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On Form and Essence in Aikido

Nothing of him that doth fade,
But doth suffer a sea-change
Into something rich and strange.

For me, there is an inner tradition in aikido which has very little to do with such outer concerns as how techniques look or which formalities we observe. I mean no disregard in not mentioning the many other great aikido sensei, but as the art has come down to me through O Sensei, Koichi Tohei, and Rod Kobayashi, what I see is a continuity of innovation. Each of these gifted individuals found his own unique voice by going beyond the traditions that had been transmitted to them. In so doing, they added to and enriched the tradition rather than detracted from it.

O Sensei's genius was to find love as the center from which proper martial motivation should spring, and to be able to synthesize an art which would encapsulate this principle. His statement that aikido is the "art of loving protection for all things" reminds us that all experience needs to be transformed into something benign in order to best preserve our own well-being as well as that of the world around us.

Tohei's gift was to elaborate on the essential role of ki (energy) in aikido. While O'Sensei's transmission of this concept was reportedly vague and esoteric, Tohei was able to systematize methods for making ki training accessible to everyone.

Kobayashi further developed the role of ki, but insisted that the idea of ki could be over-emphasized. Rather, the "wise use of ki" (ki no myoyo o tadashiku) is necessary to have balanced aiki (harmonious energy).

Each of these men were innovators in their own fashion. If we are to follow in this tradition, it is necessary to take the art as it has been given to us, and to make it our own as if we were its originators. We cannot do aikido by imitating O'Sensei, except in the sense that we, like him, must invent aikido from our own experiences, from our own centers.

Now, all three of these men also emphasized the necessity of making aikido useful in all situations, not merely in physical confrontations. This is the do in aikido, the way or the path which one directs their life toward. In western terminology, aikido is a gnostic discipline, or a path of self-knowlege. Self-knowlege should lead to an enhanced ability to make changes in the nature of experience. In this sense, aikido is also alchemical in nature in that it allows a means of transforming the self and the experience of the world. Qualities in ourselves and encounters with the world which seem detrimental can be assimilated and integrated harmoniously in ways that are ultimately empowering.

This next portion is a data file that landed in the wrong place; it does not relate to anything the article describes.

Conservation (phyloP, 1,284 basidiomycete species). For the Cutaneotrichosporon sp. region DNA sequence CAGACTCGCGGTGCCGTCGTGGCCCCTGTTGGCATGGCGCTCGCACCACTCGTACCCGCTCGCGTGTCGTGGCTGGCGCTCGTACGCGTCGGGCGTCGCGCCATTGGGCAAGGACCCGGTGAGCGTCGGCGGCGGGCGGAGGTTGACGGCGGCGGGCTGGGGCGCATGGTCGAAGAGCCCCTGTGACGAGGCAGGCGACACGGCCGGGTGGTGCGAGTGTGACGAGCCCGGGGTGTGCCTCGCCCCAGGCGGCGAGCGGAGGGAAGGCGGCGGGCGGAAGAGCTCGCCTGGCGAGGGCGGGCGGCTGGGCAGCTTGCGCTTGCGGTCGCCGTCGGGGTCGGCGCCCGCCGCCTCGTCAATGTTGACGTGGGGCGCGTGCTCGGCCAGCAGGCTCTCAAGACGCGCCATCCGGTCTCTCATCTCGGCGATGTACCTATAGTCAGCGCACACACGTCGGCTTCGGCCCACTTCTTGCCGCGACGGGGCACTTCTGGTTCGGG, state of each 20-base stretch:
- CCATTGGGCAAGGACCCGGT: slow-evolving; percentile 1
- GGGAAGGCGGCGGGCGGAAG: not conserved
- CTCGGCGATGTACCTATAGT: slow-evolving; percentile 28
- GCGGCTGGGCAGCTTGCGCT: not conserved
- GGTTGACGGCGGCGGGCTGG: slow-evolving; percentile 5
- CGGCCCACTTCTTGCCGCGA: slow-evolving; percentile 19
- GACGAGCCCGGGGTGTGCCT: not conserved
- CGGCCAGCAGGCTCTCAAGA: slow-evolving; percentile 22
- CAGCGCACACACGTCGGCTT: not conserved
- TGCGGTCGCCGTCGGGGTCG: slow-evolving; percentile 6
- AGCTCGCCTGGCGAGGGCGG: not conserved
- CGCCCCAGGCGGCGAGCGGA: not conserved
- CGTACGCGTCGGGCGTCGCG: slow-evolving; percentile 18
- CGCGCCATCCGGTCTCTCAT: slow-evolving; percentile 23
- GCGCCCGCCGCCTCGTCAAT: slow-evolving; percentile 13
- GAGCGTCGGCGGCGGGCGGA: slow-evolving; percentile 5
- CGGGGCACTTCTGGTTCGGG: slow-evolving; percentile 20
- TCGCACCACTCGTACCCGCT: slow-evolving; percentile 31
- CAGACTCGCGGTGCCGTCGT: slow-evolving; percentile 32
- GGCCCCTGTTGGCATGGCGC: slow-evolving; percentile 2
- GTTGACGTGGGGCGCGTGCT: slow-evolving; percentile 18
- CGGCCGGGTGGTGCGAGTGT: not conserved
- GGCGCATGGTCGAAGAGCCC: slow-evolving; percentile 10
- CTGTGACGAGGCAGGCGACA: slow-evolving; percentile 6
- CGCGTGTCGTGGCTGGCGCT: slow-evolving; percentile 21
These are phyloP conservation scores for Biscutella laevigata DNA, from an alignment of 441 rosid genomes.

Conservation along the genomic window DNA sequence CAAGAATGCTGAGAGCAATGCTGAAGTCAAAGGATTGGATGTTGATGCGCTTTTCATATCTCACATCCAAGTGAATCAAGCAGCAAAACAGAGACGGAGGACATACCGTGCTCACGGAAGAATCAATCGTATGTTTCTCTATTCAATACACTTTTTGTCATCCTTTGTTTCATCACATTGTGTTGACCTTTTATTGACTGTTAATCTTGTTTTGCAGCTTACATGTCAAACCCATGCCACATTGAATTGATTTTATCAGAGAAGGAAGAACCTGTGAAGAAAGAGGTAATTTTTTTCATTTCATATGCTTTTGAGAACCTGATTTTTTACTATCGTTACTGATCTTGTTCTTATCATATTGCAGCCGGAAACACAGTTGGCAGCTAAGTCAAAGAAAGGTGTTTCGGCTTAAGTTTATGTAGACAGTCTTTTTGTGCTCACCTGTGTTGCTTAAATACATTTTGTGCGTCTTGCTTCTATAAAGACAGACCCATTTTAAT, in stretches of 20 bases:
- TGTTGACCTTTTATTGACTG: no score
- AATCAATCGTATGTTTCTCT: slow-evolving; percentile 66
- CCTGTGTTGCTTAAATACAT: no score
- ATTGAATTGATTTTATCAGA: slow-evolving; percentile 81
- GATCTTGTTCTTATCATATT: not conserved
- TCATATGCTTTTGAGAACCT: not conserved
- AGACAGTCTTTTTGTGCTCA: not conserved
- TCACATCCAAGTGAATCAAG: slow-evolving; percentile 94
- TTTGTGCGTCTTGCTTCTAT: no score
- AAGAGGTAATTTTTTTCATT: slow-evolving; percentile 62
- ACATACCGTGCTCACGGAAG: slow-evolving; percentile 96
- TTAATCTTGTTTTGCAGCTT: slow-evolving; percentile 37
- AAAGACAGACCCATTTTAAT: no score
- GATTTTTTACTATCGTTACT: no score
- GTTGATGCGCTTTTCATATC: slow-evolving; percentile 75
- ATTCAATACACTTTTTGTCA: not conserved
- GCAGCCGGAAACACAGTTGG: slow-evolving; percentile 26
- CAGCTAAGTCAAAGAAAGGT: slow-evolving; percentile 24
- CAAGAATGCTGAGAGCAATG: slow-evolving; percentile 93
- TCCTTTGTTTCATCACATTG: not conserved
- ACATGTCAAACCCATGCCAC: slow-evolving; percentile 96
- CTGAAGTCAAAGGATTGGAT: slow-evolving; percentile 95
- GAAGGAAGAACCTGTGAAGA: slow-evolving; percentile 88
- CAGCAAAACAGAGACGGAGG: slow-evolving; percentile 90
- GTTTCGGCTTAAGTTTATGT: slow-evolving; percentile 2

I believe this is the central aim and the progression of aikido shugyo, or discipline. In recreating the art from the deepest part ourselves, we become transformed in the process. In recreating ourselves through the discovery of the unity of self and world, we recreate the world to some degree. When we unite ourselves with others, many who are also undergoing the same process, then global change becomes a realistic possibility.

At this point, we can see the fulfillment of self-defense as service to others, the attempt to create a better world. In the end, this can only lead to an environment that is life-enhancing, and therefore favorable to that self which began the process. In learning to protect ourselves from without, we must first work from deep within.

As for the outer form of aikido, certainly the movements are beautiful, and the rituals definitely do serve to place us in a state conducive for the discipline. But consider this. All of the aiki waza (technique) have as their aim three basic skills:

1) to get your partner to sit
2) to get your partner to lay down
3) to get your partner to roll over.

Surely we seek something more profound than a trained poodle act. Hidden inside this set of simple skills, is a deep and complex organic structure which can communicate with us in a language whose grammar is based on movements of the universal.

Still, the inner, or essential nature of aikido depends on the outer form, in much the same way that communal wine needs a glass to contain it. With no container, the sacrament is unobtainable. With no essence, we may have a beautiful glass, but it will be empty of the possibility for communion.

The formalisms, or the outer parts of tradition are backward-looking in nature, as they are a means of continuance of past practices. Inner tradition is forward-looking in nature, as it is the means of propagation from a point of origin toward future enculturation. Both are necessary. Where innovation becomes tradition, there is continuity. Where there is tradition without innovation, there is no growth, no life.

If aikido were a living being, then its innermost essence would be its spirit, outer form would be its body. Where then is the mind that directs it?

You and I, practicing together with intelligence, will, compassion, and wholeheartedness (isshin), this is the mind of aikido.

1995